What did you think about the answers to three questions in last week’s Courier-Herald from the City Council candidates? Dennis Box, the managing editor, and I felt it was important to show our readers whether the candidates possessed the skill of critical thinking by answering difficult political questions. They were asked to comment about the direction the city of Enumclaw should take in regard to fixing our streets and utilizing the Expo Center. The candidates had to work hard to formulate solutions. City officials and school district staff were contacted for answers.
I’ve answered the questions myself because, since I don’t face the voters in the polls, I have no agenda. My hope is that my perspectives will help you, the voters, to make the best choices for the city council.
Question 1: Are you willing to raise taxes to fix our streets? (This can be done using councilmatic bonds and not going to the public for a vote.)
This question was probably the hardest one for the council candidates to answer. Publicly advocating a tax increase is currently tantamount to committing political suicide. Almost all the responses stated they would go to the public for a vote to raise taxes. That was the politically correct answer and accurately reflects the mood of voters in the nation, but it is not the type of government we have. We have representative government.
What do we need a council for if every decision was subject to a citywide election? The reason we elect representatives in the first place is because the issues are often very complex and require more time and study to find the best solutions.
A street study ordered by the city and done six to seven years ago strongly warned that the longer streets were allowed to run down, the costlier it would be for the taxpayers to fix them.
The council has avoided investing in streets for most of the last five years because they were afraid of the public’s wrath over increased taxes. The council also resisted going into debt to fix them because they feared they could not pay it back due to slumping city income during the recession. These were valid concerns, but in my opinion, short-sighted. The best and honest answer is for the council to think in the long term. What approach towards streets costs the least money? The least costly approach is constant maintenance. Well-maintained streets also raise property values.
2. Should the city give the Expo Center to the school district, or should the city stay the course with the current plan of renting the venue to different groups and events?
Giving the Expo Center to the school district was hypothetical. It was meant to cause candidates to think out of the box. Some got stuck on the question.
One council candidate said it was probably illegal to give the Expo Center to the school district. I was surprised by this response since the city already virtually gave the football stadium to the school district two years ago by leasing it to them. No legal issues came as a result.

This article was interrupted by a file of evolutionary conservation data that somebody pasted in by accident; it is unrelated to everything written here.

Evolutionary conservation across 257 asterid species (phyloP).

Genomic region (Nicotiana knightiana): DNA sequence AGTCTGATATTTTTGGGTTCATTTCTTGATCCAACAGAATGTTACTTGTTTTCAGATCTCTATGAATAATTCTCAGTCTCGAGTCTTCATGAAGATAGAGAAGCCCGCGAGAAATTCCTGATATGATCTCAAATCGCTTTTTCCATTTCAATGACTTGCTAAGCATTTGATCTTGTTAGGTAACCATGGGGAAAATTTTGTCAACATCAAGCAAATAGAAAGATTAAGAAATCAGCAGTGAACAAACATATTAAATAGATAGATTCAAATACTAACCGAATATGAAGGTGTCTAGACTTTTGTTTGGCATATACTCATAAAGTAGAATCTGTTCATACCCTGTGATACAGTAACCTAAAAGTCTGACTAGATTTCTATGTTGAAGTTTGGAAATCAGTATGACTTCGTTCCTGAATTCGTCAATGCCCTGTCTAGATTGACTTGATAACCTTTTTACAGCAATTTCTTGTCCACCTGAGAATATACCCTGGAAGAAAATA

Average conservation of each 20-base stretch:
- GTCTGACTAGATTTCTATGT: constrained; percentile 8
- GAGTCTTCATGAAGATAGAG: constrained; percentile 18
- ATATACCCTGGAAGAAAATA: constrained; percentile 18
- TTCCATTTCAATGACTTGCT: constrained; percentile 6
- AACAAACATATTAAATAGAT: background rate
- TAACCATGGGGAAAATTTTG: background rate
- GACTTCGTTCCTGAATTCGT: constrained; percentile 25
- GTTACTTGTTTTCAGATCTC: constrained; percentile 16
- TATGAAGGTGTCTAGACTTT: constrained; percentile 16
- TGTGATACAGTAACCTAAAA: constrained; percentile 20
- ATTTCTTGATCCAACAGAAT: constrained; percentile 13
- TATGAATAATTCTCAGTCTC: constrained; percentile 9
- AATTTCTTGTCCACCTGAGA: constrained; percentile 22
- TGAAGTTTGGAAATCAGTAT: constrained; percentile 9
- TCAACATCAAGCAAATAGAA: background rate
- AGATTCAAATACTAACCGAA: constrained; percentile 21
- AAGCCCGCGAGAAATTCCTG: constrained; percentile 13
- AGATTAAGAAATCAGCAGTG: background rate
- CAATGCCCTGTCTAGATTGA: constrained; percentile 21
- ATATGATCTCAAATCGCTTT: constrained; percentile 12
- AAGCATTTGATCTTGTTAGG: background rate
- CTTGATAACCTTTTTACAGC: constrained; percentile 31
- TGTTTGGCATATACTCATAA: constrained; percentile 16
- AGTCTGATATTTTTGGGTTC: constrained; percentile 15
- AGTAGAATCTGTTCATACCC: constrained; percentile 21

Many of the candidates noted that the Expo Center is a great asset. It also takes time and resources that could be used for core services like police, streets, and building maintenance. King County gave us the Expo Center to rid itself of a huge money drain. Maintaining those buildings is extremely expensive. The county wasn’t doing us any favors. They let the facility run down before they gave it to us. Giving the city $2 million to develop it was a cheap way of getting out from under a very expensive property.
Question 3: The council has said repeatedly that the Expo Center has to be self-sustaining. Is this a realistic stance since the costs to the $2 million reserve fund from the county have diminished to $40,000 to 60,000 per year? The Expo Center generates millions of dollars of merchant business and thousands of dollars in taxes as a result of the events from the venue.
The city over the last 2.5 years worked very hard to cut costs by bringing in shows and events to attract crowds who would then also shop in city stores, increasing revenue, both for the city and the retailers. Reserve funds were used to improve the facilities and make it more attractive as a venue. Yearly costs were cut from $250,000 per year to $60,000 last year. Unfortunately, according to city administrator Chris Searcy, for every $13,000,000 raised through increased sales, the city gains about $100,000 in tax revenue. While the additional money helps businesses, $100,000 doesn’t go very far when fixing city streets – we need several million dollars to bring the streets up to acceptable level.
CreationFest brought $60,000 into the city each year, helping the city to increase revenues. Unfortunately CreationFest has just announced it is leaving, which means Expo reserves will be depleted by $110,000 a year instead of only $60,000. Of course, the candidates did not have this information when the question was posed.
It’s time for the city to think of handing the Expo Center off to a business that can run it. We successfully did this with the golf course. The city would just collect rent without the hassle of maintaining it.